He Knows Where The Ford Is

In Edward Slingerland’s translation of the Analects, he mentions Ma Rong’s commentary on 18.6, the passage in which, in answer to Zilu’s request (from Confucius) for directions to a particular ford, a daoist-like figure says to Zilu that Confucius “should know where the ford is.” (是知津矣!). About this passage, Ma Rong claims that it is because Confucius is known to travel widely around the countryside to advise rulers and ministers in various states that the daoist-like figure takes a swipe at him with this snide remark.

It occurs to me that there is probably more to it than that. Although I agree that Ma Rong’s analysis is the correct surface reading of the passage, I think this is meant to illustrate something different, a deeper perceived disagreement (by Confucians) between Confucian-inclined and Daoist-inclined people. Given the Confucian claim that the right way to live is by following and instilling in society the Li (“Ritual”) of the Zhou kings, coming to know the right thing to do is (in some sense) coming to know the Zhou li, and thus there is a sense in Confucius that knowledge is a grasping and following of things already revealed, that is, available “collective knowledge”.

For the daoist (especially Zhuangzi–and as Slingerland notes, the use of descriptive names for the daoist-like characters in Analects 18.5-18.7 seems to suggest these passages were written after the Zhuangzi, perhaps in response), we cannot gain full knowledge of dao (“the way”) by looking to the past, because the dao is not limited by what we might call the “collective knowledge of humanity.” Dao is not something humans once attained and then lost. It is contingent on each person to reconcile themselves with the state of nature, or natural propensities, in order to follow dao. Since natural propensities are always changing, the daoist sage is always on his toes, so to speak.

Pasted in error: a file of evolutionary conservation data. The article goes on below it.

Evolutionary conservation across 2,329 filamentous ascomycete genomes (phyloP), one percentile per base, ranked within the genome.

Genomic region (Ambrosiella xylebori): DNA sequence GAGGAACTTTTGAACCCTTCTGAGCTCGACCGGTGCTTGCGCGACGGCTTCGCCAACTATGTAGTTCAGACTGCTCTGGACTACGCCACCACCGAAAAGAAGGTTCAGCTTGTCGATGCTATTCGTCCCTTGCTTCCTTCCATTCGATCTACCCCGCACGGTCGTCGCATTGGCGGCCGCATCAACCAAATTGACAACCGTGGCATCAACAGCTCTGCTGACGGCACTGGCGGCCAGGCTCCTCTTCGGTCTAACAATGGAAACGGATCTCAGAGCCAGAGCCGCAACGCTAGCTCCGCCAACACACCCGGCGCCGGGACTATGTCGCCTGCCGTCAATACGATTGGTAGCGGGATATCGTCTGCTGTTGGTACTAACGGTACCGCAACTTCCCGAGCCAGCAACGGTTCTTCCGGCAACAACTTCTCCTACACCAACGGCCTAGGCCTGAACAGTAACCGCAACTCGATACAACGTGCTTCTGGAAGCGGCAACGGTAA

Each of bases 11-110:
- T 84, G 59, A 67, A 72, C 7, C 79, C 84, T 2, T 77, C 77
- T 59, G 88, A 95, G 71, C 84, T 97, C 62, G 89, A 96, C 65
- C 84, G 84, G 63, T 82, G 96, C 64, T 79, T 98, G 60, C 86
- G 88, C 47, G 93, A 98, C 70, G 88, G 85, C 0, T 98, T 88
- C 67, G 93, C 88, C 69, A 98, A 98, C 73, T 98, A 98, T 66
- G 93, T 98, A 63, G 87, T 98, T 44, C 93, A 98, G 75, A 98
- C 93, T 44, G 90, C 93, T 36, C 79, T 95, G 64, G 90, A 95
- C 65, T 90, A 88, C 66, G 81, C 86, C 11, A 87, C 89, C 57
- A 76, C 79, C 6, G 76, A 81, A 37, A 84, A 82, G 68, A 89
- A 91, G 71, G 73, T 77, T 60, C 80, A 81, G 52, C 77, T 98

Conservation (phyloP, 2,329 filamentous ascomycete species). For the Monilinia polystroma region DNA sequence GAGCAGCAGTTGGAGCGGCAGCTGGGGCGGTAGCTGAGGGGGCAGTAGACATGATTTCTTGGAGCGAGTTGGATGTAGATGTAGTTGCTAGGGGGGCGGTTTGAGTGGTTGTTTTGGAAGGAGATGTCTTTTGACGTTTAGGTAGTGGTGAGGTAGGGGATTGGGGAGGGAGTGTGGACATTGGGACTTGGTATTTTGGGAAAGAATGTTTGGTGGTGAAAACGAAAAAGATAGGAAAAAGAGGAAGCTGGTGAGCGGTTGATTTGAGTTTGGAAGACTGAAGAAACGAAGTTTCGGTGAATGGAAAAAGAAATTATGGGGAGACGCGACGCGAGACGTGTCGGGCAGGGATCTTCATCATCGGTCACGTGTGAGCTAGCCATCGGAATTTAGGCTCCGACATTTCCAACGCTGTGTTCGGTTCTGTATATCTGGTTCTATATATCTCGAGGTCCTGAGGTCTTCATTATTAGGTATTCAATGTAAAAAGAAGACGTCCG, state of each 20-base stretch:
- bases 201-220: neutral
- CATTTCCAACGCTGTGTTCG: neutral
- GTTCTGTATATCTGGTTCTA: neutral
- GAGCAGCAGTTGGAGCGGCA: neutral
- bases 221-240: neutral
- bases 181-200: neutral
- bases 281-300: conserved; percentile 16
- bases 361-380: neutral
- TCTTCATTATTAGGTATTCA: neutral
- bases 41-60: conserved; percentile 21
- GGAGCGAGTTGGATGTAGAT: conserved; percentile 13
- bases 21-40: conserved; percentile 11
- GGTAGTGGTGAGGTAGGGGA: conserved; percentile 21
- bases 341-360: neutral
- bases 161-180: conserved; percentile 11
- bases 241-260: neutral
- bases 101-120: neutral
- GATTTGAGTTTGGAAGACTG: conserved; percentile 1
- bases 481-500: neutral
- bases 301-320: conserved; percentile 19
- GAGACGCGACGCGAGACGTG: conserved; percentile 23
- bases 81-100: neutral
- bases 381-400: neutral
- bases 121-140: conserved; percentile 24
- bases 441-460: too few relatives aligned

In contrast to this, the Confucian conception of ethical knowledge seems static (or, in a more positive light, stable), and so the response “he should know where the ford is” might be taken as a statement of a Zhuangzi-type daoist’s problem with Confucians; namely, that Confucians are to them “know-it-alls”, presumptuous scholars who think that the Zhou li in some way exemplifies human knowledge. So the quote “he should know where the ford is” might be seen as a glove to the face. Another way the quote may have been written, to make the same point: “If all one needs to know is the ancient ways, why does Confucius need to ask me anything? What knowledge can he gain from me? He should already know all there is to know, right?”

If this interpretation of 18.6 is right, then it begins to look like these “Confucius responds to daoists” passages in Book 18 are less biased toward Confucius than they seem. Instead, perhaps they try to lay out the debate between the camps, even if in the end their representation of the daoist is still a bit straw-mannish. Of course, a Confucian couldn’t be expected to present daoist concerns as fairly or forcefully as someone like Zhuangzi

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